Sermon for Sunday July 4th, 2010
Under God by
Today, as you all well know is Independence Day. I’ve never been in the pulpit before on a 4th of July weekend, let alone the 4th. In my 13 years of ministry I’ve always been on vacation.
Since it is actually the 4th, I couldn’t see how I could possibly stand up here and not try to discover with you how the church, and particularly Christians can connect with our nation, especially if any of us uphold the vision of the separation of church and state.
It’s a very hot topic these days… so hot in fact there is false information out there that I think people like the plant just to get us in an uproar. One of my favorite things is the call to boycott Pepsi products because they are putting out a can with the pledge printed on it that omits “under God”. That is a great urban legend, perhaps started by Coke, that goes back nearly ten years and just two weeks ago one of my Facebook friends had it on her status.
It’s hard to determine what is true and what is false or exaggerated, isn’t it? We hear things about our nation and our leaders and either so want them to be true, or are so inflamed over them that we often join the bandwagon of either side – just because it is what we want to hear.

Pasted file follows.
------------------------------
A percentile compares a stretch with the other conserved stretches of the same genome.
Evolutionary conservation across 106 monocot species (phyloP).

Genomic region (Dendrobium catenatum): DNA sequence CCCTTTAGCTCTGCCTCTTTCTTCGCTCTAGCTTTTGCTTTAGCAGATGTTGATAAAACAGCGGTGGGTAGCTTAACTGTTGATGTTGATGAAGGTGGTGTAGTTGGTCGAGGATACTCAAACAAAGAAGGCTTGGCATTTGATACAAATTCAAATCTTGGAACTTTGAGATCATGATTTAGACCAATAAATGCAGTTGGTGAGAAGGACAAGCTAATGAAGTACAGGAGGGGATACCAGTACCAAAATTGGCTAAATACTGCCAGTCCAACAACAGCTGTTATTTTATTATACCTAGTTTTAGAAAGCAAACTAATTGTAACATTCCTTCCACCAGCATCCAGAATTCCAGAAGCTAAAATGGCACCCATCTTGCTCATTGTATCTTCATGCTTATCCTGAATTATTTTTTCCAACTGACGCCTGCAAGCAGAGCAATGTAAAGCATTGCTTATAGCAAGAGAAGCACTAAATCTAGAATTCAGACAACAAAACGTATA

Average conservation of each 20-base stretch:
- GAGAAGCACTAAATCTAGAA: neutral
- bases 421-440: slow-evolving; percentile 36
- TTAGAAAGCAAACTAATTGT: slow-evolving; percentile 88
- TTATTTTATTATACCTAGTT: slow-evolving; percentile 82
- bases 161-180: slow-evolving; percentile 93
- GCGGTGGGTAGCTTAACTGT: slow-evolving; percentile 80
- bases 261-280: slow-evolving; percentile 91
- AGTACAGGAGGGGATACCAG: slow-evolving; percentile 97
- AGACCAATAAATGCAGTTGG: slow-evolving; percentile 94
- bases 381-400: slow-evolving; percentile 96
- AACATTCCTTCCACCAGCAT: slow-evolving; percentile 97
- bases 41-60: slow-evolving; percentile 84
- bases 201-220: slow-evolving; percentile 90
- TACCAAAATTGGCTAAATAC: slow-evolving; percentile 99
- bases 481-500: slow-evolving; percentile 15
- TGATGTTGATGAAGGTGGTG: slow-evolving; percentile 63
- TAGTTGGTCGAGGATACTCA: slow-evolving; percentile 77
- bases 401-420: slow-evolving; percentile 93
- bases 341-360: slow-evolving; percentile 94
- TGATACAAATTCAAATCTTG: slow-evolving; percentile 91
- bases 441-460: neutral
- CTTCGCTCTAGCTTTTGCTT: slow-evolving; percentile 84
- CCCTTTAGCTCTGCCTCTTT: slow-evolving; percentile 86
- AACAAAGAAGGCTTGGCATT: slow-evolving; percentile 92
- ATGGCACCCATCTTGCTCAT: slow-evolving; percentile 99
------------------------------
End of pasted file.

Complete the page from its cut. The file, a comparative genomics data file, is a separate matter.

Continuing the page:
I think an important thing we need to celebrate is the fact that no matter what “side” we are on, we should give thanks that we live in a place where we are free to voice how we feel.
But… and I think this is a big “but” – as Christians to we have the right to express our voice if it brings oppression or harm to others?
What does it mean for a Christian when we say, “one nation under God”? How are we called to respond and act as Christians when we are “in the world “ among those of different faiths, or even of no faith? What does it mean for there to be a separation of church and state?
I have some quotes or sound bites that feed into some of this – but I want to let you know up front I am not going to tell you who said them. Because this has nothing to do with politics – what I feel we need to understand is what our role as Christians is in all of this – and how we should respond and act as citizens.
First there was at least one presidential campaigner who said, “the Constitution established the United States as a Christian nation”. Unfortunately that is not true as the constitution says nothing about the relationship between Christianity and the US. But what is funny is while that was said in 2008, I discovered Woodrow Wilson said nearly the same thing when he was in office.
Another person running for the office of President said that most of the 56 men who signed the Declaration of Independence were clergymen. In fact only one was and that was John Witherspoon who was a devout Presbyterian.